After the New Romantic fashion broke and had been around for a lot less than the five years they talked about the trend moved on. There was a brief abortive fashion which was called Urban vagrants but which failed to become a true subculture. Urban vagrants was too artificially manufactured by the media. One thing which actually became a real subculture was Goth. Gothic culture developed naturally enough, without too much media forcing. The goths are a culture of fetishism and gloomy romanticism with sado-masochistic tendencies. They have continued from the mid-80s to the 21st century with their roots reaching backward to the gothic-romantic movement of the late 18th and early 19th centuries.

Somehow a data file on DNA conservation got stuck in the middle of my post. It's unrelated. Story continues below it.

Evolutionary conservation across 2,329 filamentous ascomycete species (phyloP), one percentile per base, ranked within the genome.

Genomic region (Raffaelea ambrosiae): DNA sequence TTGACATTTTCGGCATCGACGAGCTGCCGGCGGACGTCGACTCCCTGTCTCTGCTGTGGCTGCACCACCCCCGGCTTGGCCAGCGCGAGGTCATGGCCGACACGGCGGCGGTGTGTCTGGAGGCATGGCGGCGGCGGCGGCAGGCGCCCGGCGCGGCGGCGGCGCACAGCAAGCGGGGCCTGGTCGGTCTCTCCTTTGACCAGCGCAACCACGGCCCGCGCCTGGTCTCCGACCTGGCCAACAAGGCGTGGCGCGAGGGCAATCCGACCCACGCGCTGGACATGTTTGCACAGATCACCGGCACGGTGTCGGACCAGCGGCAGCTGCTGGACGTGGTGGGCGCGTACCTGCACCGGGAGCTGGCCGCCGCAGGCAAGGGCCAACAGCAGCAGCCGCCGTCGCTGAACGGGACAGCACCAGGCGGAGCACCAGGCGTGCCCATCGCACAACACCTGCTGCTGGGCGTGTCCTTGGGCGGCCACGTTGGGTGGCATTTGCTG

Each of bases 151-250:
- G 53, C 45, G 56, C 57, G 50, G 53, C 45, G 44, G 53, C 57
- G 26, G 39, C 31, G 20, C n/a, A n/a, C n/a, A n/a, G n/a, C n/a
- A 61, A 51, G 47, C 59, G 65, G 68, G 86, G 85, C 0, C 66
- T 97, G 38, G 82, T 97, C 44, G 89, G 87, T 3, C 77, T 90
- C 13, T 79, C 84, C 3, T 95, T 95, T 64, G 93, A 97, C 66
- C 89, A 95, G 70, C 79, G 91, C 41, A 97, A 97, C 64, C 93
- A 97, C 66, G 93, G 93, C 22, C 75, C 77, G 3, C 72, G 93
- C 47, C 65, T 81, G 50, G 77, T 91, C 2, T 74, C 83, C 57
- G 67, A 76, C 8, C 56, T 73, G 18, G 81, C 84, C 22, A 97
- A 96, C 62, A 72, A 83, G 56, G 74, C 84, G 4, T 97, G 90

A subculture relishing free enterprise capitalism sprang up in the mid 80s and were branded by the tabloid press with the name of Yuppies (the first two or three letters intended to mean either Young Urban Professional or Young and Upwardly mobile and the remainder to sound like hippies).

Wine bars gained popularity over the traditional pub as a meeting place in Britain of the 80s. Wine bars in fact gained such popularity that many pubs converted part of their premises to a wine bar style. Along with this trend was a resurgence of jazz, especially in the forms of Jazz funk and Smooth jazz.